Smarter Schools case studies - St Patrick's School


Uploaded by DEEWRmedia on 09.12.2012

Transcript:
♪ Introductory Music ♪
St Patrick's School here in Mansfield Park is a
small primary school with about 205 children.
We have about 95% of our students come from a
non-English speaking background; predominantly of
Vietnamese background, about 60%, but we also have
about 16 or 17 different cultures, and
increasingly so, we're having cultures of different
nationalities coming through over the next few years.
We understood that National Partnerships was more
about us determining what our needs were.
We weren't really looking at data in a way that
would actually inform our teaching and learning.
So we would collect data like running records and
early years assessment, and we would send off that
data to where it needed to be sent off, but we
were not finding either the time, or maybe didn't
sort of really able to grasp how to sort of
analyse that data and how that data can help.
I think where we're heading is that we're actually
going to become increasingly a more data evidence
in our teaching and learning.
My role as the professional learning community
leader is to guide our teachers into setting a
goal, a specific goal for 2011, to design
deliberate teaching strategies to improve the
reading outcomes for our students.
So based on the data that we gathered, we
identified the gaps in our children's learning and
we designed learning centres which specifically
targeted the meaning of words and lots of visual
learning opportunities, and lots of oral language
opportunities where children work in small groups
and can discuss words and pictures.
We do reading activities and we learn about
different ways of reading, like inferencing and stuff.
We sometimes look at the cards and see what
they're doing, try and imagine.
I enjoy reading because I can imagine all the
things that happen in the novel.
The data's huge I think.
It's really, really important because it guides us
in where we need to go with our instructions.
So for example with the guide reading, when we
were looking at that we saw that inferencing was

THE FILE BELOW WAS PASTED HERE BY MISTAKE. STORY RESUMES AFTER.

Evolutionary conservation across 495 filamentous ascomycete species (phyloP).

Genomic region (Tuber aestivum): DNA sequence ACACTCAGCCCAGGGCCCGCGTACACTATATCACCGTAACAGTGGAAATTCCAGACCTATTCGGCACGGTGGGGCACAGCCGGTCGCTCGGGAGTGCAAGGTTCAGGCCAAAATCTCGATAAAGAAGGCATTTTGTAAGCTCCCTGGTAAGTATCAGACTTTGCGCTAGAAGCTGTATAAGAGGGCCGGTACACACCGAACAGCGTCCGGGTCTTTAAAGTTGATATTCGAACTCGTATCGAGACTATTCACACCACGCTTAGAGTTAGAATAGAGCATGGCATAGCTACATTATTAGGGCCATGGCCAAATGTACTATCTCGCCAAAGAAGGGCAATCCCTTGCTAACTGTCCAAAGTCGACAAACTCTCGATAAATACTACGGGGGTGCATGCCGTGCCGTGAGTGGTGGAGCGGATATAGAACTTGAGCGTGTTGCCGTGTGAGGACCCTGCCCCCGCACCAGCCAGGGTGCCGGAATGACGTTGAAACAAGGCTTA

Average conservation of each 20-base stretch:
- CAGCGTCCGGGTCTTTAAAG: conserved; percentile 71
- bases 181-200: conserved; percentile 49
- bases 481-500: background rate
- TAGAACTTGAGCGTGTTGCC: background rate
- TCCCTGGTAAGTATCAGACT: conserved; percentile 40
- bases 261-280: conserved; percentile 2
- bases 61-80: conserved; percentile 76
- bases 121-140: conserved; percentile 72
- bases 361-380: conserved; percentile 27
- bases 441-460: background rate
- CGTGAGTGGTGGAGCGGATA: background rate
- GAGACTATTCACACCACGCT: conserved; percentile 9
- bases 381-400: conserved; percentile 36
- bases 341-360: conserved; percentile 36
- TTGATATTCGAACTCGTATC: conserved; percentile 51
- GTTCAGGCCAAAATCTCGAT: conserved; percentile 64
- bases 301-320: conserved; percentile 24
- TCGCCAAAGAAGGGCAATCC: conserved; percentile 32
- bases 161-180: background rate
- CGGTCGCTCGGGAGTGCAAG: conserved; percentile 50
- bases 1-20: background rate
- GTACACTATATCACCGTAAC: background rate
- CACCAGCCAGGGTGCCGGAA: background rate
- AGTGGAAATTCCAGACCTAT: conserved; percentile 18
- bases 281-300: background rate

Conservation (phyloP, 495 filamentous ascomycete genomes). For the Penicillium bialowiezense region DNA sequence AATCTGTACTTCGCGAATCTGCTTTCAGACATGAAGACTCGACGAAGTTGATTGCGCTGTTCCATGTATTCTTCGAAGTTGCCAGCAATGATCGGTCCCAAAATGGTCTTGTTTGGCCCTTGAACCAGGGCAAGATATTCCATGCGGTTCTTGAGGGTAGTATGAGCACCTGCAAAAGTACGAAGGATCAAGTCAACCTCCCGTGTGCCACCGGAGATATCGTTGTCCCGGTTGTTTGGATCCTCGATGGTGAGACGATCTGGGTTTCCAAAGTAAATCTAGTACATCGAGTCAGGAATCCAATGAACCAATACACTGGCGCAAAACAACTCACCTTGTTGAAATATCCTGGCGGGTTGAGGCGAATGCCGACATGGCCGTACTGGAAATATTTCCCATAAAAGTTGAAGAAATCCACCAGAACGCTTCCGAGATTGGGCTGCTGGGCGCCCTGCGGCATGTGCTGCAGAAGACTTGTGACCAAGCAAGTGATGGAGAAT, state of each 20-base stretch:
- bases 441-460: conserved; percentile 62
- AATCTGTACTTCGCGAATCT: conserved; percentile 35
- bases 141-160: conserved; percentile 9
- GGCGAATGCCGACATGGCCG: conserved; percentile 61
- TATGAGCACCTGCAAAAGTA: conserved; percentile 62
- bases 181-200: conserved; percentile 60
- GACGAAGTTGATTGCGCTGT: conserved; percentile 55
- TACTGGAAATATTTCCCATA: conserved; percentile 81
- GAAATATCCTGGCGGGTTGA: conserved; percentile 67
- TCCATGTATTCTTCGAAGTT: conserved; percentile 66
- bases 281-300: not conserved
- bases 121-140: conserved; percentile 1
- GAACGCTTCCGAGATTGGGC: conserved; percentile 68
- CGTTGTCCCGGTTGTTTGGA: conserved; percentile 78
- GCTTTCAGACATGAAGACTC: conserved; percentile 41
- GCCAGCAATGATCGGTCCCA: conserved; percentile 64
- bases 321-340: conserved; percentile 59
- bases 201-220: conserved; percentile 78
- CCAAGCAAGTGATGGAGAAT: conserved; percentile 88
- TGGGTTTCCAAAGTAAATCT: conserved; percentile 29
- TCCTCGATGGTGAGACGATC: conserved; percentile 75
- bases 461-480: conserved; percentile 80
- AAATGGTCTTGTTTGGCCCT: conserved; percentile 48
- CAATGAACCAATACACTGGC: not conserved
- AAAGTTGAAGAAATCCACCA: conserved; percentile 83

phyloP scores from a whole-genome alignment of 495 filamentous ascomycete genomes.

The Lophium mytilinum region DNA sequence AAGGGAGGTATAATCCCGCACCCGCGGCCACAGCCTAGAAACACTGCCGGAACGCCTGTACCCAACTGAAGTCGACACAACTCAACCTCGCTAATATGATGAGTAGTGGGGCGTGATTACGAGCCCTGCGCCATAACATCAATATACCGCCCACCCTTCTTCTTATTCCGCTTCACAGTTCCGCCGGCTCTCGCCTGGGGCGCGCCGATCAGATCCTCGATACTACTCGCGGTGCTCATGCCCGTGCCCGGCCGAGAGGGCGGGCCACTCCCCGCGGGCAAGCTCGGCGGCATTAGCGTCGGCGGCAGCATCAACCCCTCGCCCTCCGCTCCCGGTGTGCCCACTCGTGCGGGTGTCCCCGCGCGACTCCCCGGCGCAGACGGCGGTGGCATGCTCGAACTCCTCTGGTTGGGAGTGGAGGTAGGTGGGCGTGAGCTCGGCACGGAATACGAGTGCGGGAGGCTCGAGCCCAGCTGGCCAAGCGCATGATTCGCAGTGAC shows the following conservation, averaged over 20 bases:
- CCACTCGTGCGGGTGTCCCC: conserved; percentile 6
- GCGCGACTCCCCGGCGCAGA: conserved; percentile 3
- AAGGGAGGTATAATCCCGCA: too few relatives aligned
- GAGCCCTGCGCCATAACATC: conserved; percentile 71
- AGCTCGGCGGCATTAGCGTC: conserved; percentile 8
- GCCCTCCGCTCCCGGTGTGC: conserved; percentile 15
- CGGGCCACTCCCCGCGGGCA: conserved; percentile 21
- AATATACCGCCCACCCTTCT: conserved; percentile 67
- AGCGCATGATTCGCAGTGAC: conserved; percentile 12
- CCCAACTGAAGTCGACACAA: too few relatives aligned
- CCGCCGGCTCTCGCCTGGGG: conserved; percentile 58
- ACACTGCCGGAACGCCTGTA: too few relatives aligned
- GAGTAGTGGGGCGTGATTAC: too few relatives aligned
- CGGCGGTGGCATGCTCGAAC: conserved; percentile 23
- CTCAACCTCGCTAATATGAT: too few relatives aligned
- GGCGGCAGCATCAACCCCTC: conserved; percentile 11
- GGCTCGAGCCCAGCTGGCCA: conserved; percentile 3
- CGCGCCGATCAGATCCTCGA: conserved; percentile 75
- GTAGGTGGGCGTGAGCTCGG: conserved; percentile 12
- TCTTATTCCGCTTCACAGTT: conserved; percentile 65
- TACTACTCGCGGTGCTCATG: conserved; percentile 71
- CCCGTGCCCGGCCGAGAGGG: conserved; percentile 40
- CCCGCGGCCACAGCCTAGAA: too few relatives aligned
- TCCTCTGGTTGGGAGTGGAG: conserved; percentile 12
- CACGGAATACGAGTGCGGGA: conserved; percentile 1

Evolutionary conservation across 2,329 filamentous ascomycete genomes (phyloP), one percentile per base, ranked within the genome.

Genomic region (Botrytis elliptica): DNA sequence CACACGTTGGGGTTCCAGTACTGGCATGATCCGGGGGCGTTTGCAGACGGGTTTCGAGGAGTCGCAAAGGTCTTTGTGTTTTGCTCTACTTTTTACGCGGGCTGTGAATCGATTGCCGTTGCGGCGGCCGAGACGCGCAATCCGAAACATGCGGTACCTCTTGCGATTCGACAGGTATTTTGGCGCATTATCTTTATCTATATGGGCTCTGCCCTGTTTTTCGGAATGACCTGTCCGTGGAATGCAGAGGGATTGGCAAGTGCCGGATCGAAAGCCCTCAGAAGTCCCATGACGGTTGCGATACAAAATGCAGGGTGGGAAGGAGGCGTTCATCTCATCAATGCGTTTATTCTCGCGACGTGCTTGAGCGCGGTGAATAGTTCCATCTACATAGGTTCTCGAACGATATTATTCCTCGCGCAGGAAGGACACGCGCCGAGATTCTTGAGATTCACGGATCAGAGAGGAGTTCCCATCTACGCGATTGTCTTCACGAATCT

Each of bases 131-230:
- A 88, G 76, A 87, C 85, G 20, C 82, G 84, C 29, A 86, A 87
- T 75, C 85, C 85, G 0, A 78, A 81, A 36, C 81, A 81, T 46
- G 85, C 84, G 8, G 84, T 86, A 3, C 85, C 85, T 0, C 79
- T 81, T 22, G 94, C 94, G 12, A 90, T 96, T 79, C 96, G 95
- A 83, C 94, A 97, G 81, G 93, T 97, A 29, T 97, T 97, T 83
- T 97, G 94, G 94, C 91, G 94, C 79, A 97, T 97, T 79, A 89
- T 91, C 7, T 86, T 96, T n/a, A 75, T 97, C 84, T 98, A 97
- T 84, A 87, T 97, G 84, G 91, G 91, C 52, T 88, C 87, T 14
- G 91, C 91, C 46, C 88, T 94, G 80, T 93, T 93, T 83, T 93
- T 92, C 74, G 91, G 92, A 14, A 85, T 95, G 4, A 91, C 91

the main concern of vocabulary, and I guess that's
because of the ESL needs.
So that was where we went with our teaching, and
then we continuously collect data during the term
and during the program so that we can see that
they're improving and if it has a shift to another
area that they need to go in then we go with that.
In here, we really create the program, the
educational program for each of our children.
It's fairly individualised and specialised,
depending on their needs.
I mean the main agenda, the sort of framework for
our whole curriculum is communication, language
development and socialisation.
So what the National Partnership funding has done
for us is give us time to work together as a team
- the two teachers, the two ESOs and the librarian
- and it's helped us really be able to think about the
curriculum we're providing and really observe the children.
I think they have shown a really big improvement, just
through their I guess enthusiasm as well and energy.
They really love reading, and I think that's
because they're more confident with it now and
they know - because we focus obviously more on
comprehension, so before they could read and
decode, but they didn't understand what they were
getting from it.
So now that they're getting that, they're really
enjoying it and they're using more vocabulary in their
writing as well, which they're getting from their reading.
National Partnerships has allowed us to actually
look at the way we're doing things, have the
opportunity to meet, and not necessarily go off
and do a professional development and then come
back, but actually have learning teams with the
support of the literacy consultants that can
actually support us, discuss our practices, look
at how we can do things better, actually sit down
and assess running records, assess early years
assessments, and actually discuss them.
I suppose one of the greatest gifts that I've been
able to receive through this program is that I'm
developing as a curriculum leader, and developing
in the understanding of how data can be quite powerful.
So if you wanted to know more about some of the work
that's happening here at St Patrick's School, we're more
than happy to receive any calls or speak to other schools.
I think it's important for us to develop that network.
We have a network not only here in South Australia
of the other schools, but it's important to share
with other states as well, so we're more than
happy to have a conversation with you.
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